3 common ways to wreck winter pasture

Even professional farmers are guilty of doing these, and you pay the price for years.

Words: Nadene Hall

Poor pasture management over winter has long-term detrimental effects.

Three common ways to wreck pasture are:

• pugging soil, where stock crush soil structure and churn up the surface;
• grazing too hard;
• having grass too long in August.


Studies show that soil treading and compaction from just one pugging event over winter can halve pasture production over seven weeks. It can take years for the soil to come back to good health.

Ways to prevent pugging include:

• Don’t graze areas prone to waterlogging in winter. For some blocks, this may mean not carrying heavy stock in winter. Plan well ahead – even six months or more – so you can carefully time when to sell larger livestock to ensure you can get the best price and don’t have to sell at a discount. If an area is waterlogged year-round, the best option may be to fence it off, and to plant it as a wetland.

• Break-feed cattle using temporary electric fencing. You need enough leaf surface (5cm+) after grazing to allow the plant to quickly regrow. Every time you give cattle access to a new section of pasture, bring a fence in behind them to prevent them from going back over previously grazed areas.

• Create a sacrifice area – see above for more information.

Grazing too hard

Ryegrass grows much more slowly when the soil (and air) temperature is cold. On commercial farms, they don’t graze pasture to lower than 2.5cm (preferably 5cm), and they leave it to regrow for 15-20 days (Northland) up to 60 days (Southland).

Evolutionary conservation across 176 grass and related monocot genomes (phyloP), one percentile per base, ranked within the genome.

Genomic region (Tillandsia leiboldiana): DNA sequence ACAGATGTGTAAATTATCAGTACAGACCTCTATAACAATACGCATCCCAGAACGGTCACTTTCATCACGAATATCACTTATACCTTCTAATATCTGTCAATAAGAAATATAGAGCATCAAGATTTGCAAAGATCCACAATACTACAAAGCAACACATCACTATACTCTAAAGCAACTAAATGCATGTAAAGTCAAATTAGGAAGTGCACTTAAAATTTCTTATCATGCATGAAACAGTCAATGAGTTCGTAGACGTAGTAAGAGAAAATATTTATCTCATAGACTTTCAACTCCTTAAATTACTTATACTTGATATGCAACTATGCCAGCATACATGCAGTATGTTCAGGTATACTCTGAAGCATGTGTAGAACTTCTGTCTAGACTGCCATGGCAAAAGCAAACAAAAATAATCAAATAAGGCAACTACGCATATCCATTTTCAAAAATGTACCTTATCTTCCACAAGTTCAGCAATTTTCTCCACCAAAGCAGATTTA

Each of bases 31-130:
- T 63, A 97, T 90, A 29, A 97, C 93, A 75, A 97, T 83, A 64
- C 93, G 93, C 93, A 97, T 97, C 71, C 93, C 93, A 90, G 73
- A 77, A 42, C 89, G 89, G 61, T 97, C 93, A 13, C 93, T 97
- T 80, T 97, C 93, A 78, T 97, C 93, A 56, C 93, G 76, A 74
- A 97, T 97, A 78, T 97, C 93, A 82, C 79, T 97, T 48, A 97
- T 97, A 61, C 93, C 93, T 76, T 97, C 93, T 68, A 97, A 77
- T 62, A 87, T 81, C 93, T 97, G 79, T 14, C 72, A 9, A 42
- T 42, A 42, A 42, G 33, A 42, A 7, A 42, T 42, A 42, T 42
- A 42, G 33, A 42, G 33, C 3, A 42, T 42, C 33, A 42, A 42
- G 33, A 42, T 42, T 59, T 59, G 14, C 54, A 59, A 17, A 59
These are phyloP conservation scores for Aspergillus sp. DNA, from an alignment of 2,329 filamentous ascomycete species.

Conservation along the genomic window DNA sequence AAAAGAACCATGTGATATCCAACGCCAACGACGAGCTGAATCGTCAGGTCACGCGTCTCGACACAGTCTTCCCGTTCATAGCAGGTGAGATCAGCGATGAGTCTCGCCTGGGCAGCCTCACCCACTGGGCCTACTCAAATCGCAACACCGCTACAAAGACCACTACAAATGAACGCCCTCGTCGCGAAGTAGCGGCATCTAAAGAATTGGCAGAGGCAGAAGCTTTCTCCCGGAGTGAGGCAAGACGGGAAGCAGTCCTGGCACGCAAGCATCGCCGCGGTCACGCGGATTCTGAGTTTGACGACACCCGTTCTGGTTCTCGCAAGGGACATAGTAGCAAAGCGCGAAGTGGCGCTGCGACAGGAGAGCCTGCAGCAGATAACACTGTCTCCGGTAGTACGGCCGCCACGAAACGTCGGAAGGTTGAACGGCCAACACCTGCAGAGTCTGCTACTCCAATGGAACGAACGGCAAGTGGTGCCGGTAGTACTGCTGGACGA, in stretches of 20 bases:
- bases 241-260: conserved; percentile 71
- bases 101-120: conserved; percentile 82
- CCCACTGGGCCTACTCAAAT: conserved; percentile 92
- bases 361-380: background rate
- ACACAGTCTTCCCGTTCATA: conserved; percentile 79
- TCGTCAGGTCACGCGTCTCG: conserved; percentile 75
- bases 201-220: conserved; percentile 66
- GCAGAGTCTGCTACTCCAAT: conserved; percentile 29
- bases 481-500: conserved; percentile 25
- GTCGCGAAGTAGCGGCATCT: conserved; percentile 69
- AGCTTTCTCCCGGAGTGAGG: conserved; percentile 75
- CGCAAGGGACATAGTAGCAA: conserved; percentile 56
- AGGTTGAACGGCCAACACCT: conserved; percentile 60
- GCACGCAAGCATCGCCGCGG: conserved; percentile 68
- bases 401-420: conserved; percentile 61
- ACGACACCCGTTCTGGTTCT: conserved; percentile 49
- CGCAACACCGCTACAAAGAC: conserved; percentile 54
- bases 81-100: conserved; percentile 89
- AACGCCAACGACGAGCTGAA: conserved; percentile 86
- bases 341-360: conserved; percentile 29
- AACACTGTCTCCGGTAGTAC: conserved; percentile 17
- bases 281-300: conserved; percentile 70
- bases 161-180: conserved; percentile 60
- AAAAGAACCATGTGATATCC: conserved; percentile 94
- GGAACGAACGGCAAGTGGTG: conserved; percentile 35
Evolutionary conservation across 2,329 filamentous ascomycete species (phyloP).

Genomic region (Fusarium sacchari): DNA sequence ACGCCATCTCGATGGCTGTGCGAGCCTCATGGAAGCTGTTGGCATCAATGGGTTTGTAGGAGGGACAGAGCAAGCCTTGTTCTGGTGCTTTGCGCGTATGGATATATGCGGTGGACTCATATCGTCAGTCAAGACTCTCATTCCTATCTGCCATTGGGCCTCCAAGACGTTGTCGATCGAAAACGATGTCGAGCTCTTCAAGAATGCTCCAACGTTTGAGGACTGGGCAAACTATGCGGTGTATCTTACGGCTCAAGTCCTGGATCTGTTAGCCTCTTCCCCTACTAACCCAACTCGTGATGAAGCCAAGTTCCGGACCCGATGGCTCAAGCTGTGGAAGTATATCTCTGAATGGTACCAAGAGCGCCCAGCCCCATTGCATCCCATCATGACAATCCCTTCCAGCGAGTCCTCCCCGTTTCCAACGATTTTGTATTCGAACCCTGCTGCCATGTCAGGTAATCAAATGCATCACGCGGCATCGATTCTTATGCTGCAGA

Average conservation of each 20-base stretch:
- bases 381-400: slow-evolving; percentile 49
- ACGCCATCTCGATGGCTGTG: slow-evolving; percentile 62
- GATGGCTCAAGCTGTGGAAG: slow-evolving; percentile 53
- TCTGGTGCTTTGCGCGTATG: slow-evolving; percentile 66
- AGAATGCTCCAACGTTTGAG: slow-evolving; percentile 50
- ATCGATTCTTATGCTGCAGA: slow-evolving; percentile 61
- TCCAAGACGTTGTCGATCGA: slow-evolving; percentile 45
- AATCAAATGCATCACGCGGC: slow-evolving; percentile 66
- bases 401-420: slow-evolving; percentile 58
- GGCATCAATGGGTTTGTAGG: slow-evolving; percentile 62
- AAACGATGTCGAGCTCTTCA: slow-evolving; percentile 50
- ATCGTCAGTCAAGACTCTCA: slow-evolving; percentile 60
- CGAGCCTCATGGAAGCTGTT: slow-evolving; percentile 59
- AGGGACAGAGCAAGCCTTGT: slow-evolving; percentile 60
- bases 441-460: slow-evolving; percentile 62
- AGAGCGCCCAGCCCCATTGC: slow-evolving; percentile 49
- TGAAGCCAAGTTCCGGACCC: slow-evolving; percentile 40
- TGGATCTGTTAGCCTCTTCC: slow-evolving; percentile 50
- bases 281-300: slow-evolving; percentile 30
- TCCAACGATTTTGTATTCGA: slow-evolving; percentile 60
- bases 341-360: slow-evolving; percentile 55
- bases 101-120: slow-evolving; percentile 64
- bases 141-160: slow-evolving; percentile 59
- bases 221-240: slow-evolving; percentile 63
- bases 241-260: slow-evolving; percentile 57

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Having grass too long in August

It sounds strange – how can too much pasture be a bad thing?

Pasture plants need light and room to grow in August, so they’re at their most nutritious in September-October. But they won’t grow if they’re competing with old, lanky pasture that creates too much shade and keeps the ground temperature cooler.

To grow the best quality, most nutritious pasture plants of the year – most commonly ryegrass and clover – it’s important that seeds enjoy warming soil and air temperatures. Ensure old pasture is grazed off by August, or mow it.


One way to avoid pugging soil is to choose a paddock, or part of one, that needs regrassing, or is convenient (such as a race) and use it to hold cattle off pasture when they’re not eating. Cattle eat for 6-8 hours a day, so allow them grazing time, then move them to the sacrifice area with a supply of hay or silage, and clean, fresh water.

NZ Lifestyle Block This article first appeared in NZ Lifestyle Block Magazine.
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